Sticky Mortar

May 30, 2010

One of the things that makes many monuments from the ancient world, from the Pyramids, to Stonehenge, to the Great Wall of China, so fascinating is that they were accomplished with so little in the way of technology.  One of the minor mysteries of Chinese construction has been how the builders managed to produce a very strong mortar to hold masonry structures together — structures that in many cases have withstood strong earthquakes and modern bulldozers.

According to an article at the Web site, scientists have discovered that the secret ingredient comes from sticky rice, a staple food in much of Asian cuisine.   In a paper [abstract] published in the American Chemical Society’s Accounts of Chemical Research, a group of Chinese researchers showed that the mixing of the standard mortar material, slaked lime, with sticky rice soup produced the extra-strong mortar.  The key ingredient in the rice is amylopectin, one of the two key components of starch.  Amylopectin is a polysaccharide, a highly-branched sugar polymer that typically contains 2,000 – 200,000 glucose units.  Sticky rice contains it in abundance; other foods, like waxy corn and waxy potatoes, also contain large amounts.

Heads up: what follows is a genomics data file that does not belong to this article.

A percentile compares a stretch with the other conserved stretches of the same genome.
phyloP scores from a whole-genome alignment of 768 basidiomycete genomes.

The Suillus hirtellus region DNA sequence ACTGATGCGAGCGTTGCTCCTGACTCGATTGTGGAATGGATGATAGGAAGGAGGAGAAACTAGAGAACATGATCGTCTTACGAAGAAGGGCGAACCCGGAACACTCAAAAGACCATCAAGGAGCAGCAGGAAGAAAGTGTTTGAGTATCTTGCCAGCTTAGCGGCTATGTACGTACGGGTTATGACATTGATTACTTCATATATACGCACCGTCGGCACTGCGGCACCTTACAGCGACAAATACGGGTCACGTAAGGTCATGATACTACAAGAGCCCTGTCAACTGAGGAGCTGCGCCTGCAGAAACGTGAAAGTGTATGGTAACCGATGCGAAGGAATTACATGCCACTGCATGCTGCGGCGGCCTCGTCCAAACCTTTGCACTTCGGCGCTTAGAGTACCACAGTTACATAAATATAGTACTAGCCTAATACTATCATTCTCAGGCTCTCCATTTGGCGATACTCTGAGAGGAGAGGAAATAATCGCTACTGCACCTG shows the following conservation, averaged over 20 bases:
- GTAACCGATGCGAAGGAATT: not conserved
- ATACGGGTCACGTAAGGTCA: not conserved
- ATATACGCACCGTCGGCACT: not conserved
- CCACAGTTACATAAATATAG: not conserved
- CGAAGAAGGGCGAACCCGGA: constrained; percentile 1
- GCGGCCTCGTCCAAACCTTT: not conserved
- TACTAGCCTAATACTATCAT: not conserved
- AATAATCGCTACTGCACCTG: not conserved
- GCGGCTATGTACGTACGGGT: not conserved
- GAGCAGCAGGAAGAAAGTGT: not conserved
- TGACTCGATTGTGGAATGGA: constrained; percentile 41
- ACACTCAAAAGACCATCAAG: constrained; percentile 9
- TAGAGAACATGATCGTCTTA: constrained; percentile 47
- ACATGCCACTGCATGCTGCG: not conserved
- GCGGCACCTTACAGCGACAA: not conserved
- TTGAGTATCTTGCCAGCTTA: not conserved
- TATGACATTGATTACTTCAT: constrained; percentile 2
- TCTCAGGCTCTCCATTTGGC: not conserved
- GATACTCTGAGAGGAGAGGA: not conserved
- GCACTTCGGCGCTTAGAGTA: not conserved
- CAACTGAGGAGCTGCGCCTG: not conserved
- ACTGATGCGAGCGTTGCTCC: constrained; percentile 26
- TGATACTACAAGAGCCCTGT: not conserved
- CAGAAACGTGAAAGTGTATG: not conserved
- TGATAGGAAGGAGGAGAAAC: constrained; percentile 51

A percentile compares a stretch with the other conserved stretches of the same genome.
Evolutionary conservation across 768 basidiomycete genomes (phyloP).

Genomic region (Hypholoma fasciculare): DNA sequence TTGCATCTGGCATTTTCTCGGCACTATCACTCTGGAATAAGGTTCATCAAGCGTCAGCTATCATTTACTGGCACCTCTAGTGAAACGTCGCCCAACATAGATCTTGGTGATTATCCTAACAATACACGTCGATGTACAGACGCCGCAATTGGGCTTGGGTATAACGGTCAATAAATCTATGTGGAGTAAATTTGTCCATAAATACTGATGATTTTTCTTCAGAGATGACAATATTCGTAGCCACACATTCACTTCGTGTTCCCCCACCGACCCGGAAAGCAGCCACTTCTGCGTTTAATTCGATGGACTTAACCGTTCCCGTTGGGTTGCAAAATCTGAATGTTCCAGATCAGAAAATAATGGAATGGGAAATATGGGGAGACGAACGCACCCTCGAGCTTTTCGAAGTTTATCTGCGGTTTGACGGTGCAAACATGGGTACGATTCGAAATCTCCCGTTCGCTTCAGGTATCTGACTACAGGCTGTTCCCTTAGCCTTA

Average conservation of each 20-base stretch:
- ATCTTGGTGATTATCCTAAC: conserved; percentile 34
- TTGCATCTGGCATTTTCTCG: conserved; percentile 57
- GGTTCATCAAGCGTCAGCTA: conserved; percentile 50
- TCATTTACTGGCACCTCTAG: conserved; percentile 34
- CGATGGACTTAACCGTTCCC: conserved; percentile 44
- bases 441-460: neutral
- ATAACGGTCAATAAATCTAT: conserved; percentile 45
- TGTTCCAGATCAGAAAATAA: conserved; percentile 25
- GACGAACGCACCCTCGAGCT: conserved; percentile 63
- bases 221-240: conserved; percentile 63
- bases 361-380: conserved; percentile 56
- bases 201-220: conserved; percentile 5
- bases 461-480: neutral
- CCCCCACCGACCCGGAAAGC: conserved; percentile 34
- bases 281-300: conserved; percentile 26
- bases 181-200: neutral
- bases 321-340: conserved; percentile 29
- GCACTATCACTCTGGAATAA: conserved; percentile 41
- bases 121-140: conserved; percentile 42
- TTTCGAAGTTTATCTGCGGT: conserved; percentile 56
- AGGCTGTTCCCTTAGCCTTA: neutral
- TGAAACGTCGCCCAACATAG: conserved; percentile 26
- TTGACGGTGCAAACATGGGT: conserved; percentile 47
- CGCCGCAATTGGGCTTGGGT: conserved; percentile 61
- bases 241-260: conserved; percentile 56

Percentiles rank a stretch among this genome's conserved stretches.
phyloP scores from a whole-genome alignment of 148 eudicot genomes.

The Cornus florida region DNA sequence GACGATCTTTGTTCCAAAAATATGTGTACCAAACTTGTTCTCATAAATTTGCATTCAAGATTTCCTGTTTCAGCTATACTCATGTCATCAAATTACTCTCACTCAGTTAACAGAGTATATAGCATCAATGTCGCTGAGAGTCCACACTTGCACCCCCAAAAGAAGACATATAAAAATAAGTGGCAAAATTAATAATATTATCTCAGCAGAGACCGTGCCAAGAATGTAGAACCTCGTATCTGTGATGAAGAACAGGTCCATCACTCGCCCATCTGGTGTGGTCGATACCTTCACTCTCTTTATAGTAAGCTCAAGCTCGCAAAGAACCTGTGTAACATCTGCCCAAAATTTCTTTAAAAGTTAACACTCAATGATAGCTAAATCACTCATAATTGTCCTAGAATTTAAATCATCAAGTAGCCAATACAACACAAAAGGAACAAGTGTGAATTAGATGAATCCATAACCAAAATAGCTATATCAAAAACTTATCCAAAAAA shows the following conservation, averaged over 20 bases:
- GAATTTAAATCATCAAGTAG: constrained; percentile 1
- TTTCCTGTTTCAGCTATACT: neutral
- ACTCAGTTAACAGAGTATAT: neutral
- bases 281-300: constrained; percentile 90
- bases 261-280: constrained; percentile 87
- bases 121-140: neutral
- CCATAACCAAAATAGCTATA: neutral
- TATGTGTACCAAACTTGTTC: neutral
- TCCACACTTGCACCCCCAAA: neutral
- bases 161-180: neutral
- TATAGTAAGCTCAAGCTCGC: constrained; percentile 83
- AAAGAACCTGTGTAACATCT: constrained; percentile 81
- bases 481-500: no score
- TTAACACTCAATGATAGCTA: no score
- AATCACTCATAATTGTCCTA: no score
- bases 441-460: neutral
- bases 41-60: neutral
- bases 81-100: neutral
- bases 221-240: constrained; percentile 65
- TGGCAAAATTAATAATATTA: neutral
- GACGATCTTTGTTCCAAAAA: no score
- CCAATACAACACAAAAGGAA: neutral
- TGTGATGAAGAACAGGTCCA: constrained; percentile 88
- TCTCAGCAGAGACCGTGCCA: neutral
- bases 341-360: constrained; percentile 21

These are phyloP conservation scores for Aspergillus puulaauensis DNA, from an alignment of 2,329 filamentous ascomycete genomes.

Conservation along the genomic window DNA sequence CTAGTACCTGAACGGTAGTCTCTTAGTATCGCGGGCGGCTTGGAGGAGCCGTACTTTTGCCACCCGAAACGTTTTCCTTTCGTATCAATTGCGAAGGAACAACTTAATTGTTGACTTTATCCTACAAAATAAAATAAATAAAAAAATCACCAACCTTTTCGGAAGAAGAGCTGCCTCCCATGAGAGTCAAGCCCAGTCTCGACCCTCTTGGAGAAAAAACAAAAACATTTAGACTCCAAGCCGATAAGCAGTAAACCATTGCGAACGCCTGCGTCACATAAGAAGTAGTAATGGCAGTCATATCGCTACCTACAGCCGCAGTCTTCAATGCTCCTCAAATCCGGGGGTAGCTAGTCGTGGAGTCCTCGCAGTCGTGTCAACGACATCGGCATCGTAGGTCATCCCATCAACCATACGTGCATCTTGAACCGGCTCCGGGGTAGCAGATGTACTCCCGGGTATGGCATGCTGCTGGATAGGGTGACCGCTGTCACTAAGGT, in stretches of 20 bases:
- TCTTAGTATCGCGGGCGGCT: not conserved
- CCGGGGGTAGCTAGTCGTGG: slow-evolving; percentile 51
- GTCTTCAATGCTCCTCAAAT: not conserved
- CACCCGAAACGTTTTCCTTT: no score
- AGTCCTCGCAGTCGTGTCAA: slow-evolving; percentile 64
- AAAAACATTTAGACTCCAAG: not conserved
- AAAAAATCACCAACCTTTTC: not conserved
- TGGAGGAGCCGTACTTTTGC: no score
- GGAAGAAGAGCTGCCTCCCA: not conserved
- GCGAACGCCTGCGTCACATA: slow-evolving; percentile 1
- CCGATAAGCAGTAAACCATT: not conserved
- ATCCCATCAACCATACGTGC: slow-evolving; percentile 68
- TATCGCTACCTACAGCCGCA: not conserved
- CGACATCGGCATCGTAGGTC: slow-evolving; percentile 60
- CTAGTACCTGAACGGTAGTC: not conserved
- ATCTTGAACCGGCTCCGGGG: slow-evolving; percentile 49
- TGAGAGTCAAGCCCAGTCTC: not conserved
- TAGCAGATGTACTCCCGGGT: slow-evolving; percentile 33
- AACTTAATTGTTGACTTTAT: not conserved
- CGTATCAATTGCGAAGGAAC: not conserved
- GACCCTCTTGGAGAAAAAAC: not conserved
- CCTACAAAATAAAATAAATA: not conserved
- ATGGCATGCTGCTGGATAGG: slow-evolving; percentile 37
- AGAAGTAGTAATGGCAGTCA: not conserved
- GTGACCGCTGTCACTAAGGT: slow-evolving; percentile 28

The addition of amylopectin to the calcium carbonate from the slaked lime results in an organic / inorganic composite material that has exceptional properties, apparently because the amylopectin causes the calcium carbonate to crystallize in a more compact and orderly way:

…  we found that amylopectin in the mortar acted as an inhibitor: The growth of the calcium carbonate crystal was controlled, and a compact microstructure was produced, which should be the cause of the good performance of this kind of organic-organic mortar

The researchers also concluded that using the same mixture was the best mortar to be used in restoring old structures.

And here you thought that rice was just important in Chinese cooking!

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